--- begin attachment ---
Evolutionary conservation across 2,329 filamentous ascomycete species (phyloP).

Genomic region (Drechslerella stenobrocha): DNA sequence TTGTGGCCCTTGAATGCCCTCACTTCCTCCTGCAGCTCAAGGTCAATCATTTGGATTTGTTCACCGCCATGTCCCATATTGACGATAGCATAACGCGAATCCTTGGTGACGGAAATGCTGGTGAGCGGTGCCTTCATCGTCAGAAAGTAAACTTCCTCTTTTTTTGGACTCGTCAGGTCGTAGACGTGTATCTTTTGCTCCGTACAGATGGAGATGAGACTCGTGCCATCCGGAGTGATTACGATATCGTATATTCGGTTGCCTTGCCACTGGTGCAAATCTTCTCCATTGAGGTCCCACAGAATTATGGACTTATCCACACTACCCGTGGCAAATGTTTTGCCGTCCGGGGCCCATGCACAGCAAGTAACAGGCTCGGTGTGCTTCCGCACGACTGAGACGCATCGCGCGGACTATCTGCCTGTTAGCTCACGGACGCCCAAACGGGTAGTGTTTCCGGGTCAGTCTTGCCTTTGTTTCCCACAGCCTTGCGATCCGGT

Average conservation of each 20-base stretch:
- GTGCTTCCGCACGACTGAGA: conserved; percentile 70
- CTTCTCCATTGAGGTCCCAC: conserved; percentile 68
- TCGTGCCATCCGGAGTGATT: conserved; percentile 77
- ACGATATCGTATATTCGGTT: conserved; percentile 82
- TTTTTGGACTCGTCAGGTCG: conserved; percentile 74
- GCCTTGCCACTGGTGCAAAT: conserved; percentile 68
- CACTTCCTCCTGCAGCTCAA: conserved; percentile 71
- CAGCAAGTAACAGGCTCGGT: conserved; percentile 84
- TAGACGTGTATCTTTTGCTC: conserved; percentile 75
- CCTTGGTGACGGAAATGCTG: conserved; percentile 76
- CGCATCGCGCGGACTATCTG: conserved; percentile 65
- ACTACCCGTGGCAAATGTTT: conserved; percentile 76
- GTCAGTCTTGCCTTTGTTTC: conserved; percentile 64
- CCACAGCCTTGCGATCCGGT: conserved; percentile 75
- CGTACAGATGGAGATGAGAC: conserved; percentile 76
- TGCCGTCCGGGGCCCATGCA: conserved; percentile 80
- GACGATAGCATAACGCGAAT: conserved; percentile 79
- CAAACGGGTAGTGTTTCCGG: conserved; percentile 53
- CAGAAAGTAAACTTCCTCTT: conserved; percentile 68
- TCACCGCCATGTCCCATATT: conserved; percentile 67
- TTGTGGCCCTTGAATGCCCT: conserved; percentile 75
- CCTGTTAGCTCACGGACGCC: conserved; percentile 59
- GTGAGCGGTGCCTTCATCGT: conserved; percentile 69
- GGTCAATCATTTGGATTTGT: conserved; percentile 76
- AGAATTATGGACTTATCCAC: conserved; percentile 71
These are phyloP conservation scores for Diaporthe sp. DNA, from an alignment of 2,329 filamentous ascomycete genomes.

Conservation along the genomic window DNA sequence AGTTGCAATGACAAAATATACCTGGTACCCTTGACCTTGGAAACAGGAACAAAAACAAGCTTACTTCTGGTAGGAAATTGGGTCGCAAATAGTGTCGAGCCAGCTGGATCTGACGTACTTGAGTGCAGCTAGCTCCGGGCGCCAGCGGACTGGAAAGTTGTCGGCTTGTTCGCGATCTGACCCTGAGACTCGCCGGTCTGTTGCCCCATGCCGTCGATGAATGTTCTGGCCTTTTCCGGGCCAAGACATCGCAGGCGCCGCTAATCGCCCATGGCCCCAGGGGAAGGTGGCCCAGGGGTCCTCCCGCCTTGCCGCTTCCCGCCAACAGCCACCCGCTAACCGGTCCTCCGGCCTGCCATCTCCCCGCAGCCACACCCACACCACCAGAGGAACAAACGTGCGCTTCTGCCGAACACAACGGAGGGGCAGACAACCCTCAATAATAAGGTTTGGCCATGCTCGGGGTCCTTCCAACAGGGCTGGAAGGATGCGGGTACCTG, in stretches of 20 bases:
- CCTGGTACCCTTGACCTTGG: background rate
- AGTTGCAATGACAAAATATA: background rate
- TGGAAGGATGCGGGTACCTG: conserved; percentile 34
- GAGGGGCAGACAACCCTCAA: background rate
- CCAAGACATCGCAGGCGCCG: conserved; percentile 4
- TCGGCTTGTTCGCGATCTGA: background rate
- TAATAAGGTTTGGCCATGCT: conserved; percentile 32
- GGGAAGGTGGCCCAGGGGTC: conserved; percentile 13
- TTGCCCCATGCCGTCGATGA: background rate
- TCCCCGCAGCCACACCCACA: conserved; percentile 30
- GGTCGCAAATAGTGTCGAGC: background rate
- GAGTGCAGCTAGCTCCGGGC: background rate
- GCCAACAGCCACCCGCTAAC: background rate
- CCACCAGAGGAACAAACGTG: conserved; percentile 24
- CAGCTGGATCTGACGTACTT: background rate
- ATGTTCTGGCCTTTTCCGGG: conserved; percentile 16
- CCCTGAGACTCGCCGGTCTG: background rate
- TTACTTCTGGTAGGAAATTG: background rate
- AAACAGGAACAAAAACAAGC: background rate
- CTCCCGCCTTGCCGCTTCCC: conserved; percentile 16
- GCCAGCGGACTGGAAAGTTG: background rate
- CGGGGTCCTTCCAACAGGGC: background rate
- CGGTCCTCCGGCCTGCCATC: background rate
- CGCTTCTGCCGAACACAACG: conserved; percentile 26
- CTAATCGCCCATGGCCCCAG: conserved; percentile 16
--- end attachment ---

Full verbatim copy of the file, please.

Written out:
Evolutionary conservation across 2,329 filamentous ascomycete species (phyloP).

Genomic region (Drechslerella stenobrocha): DNA sequence TTGTGGCCCTTGAATGCCCTCACTTCCTCCTGCAGCTCAAGGTCAATCATTTGGATTTGTTCACCGCCATGTCCCATATTGACGATAGCATAACGCGAATCCTTGGTGACGGAAATGCTGGTGAGCGGTGCCTTCATCGTCAGAAAGTAAACTTCCTCTTTTTTTGGACTCGTCAGGTCGTAGACGTGTATCTTTTGCTCCGTACAGATGGAGATGAGACTCGTGCCATCCGGAGTGATTACGATATCGTATATTCGGTTGCCTTGCCACTGGTGCAAATCTTCTCCATTGAGGTCCCACAGAATTATGGACTTATCCACACTACCCGTGGCAAATGTTTTGCCGTCCGGGGCCCATGCACAGCAAGTAACAGGCTCGGTGTGCTTCCGCACGACTGAGACGCATCGCGCGGACTATCTGCCTGTTAGCTCACGGACGCCCAAACGGGTAGTGTTTCCGGGTCAGTCTTGCCTTTGTTTCCCACAGCCTTGCGATCCGGT

Average conservation of each 20-base stretch:
- GTGCTTCCGCACGACTGAGA: conserved; percentile 70
- CTTCTCCATTGAGGTCCCAC: conserved; percentile 68
- TCGTGCCATCCGGAGTGATT: conserved; percentile 77
- ACGATATCGTATATTCGGTT: conserved; percentile 82
- TTTTTGGACTCGTCAGGTCG: conserved; percentile 74
- GCCTTGCCACTGGTGCAAAT: conserved; percentile 68
- CACTTCCTCCTGCAGCTCAA: conserved; percentile 71
- CAGCAAGTAACAGGCTCGGT: conserved; percentile 84
- TAGACGTGTATCTTTTGCTC: conserved; percentile 75
- CCTTGGTGACGGAAATGCTG: conserved; percentile 76
- CGCATCGCGCGGACTATCTG: conserved; percentile 65
- ACTACCCGTGGCAAATGTTT: conserved; percentile 76
- GTCAGTCTTGCCTTTGTTTC: conserved; percentile 64
- CCACAGCCTTGCGATCCGGT: conserved; percentile 75
- CGTACAGATGGAGATGAGAC: conserved; percentile 76
- TGCCGTCCGGGGCCCATGCA: conserved; percentile 80
- GACGATAGCATAACGCGAAT: conserved; percentile 79
- CAAACGGGTAGTGTTTCCGG: conserved; percentile 53
- CAGAAAGTAAACTTCCTCTT: conserved; percentile 68
- TCACCGCCATGTCCCATATT: conserved; percentile 67
- TTGTGGCCCTTGAATGCCCT: conserved; percentile 75
- CCTGTTAGCTCACGGACGCC: conserved; percentile 59
- GTGAGCGGTGCCTTCATCGT: conserved; percentile 69
- GGTCAATCATTTGGATTTGT: conserved; percentile 76
- AGAATTATGGACTTATCCAC: conserved; percentile 71
These are phyloP conservation scores for Diaporthe sp. DNA, from an alignment of 2,329 filamentous ascomycete genomes.

Conservation along the genomic window DNA sequence AGTTGCAATGACAAAATATACCTGGTACCCTTGACCTTGGAAACAGGAACAAAAACAAGCTTACTTCTGGTAGGAAATTGGGTCGCAAATAGTGTCGAGCCAGCTGGATCTGACGTACTTGAGTGCAGCTAGCTCCGGGCGCCAGCGGACTGGAAAGTTGTCGGCTTGTTCGCGATCTGACCCTGAGACTCGCCGGTCTGTTGCCCCATGCCGTCGATGAATGTTCTGGCCTTTTCCGGGCCAAGACATCGCAGGCGCCGCTAATCGCCCATGGCCCCAGGGGAAGGTGGCCCAGGGGTCCTCCCGCCTTGCCGCTTCCCGCCAACAGCCACCCGCTAACCGGTCCTCCGGCCTGCCATCTCCCCGCAGCCACACCCACACCACCAGAGGAACAAACGTGCGCTTCTGCCGAACACAACGGAGGGGCAGACAACCCTCAATAATAAGGTTTGGCCATGCTCGGGGTCCTTCCAACAGGGCTGGAAGGATGCGGGTACCTG, in stretches of 20 bases:
- CCTGGTACCCTTGACCTTGG: background rate
- AGTTGCAATGACAAAATATA: background rate
- TGGAAGGATGCGGGTACCTG: conserved; percentile 34
- GAGGGGCAGACAACCCTCAA: background rate
- CCAAGACATCGCAGGCGCCG: conserved; percentile 4
- TCGGCTTGTTCGCGATCTGA: background rate
- TAATAAGGTTTGGCCATGCT: conserved; percentile 32
- GGGAAGGTGGCCCAGGGGTC: conserved; percentile 13
- TTGCCCCATGCCGTCGATGA: background rate
- TCCCCGCAGCCACACCCACA: conserved; percentile 30
- GGTCGCAAATAGTGTCGAGC: background rate
- GAGTGCAGCTAGCTCCGGGC: background rate
- GCCAACAGCCACCCGCTAAC: background rate
- CCACCAGAGGAACAAACGTG: conserved; percentile 24
- CAGCTGGATCTGACGTACTT: background rate
- ATGTTCTGGCCTTTTCCGGG: conserved; percentile 16
- CCCTGAGACTCGCCGGTCTG: background rate
- TTACTTCTGGTAGGAAATTG: background rate
- AAACAGGAACAAAAACAAGC: background rate
- CTCCCGCCTTGCCGCTTCCC: conserved; percentile 16
- GCCAGCGGACTGGAAAGTTG: background rate
- CGGGGTCCTTCCAACAGGGC: background rate
- CGGTCCTCCGGCCTGCCATC: background rate
- CGCTTCTGCCGAACACAACG: conserved; percentile 26
- CTAATCGCCCATGGCCCCAG: conserved; percentile 16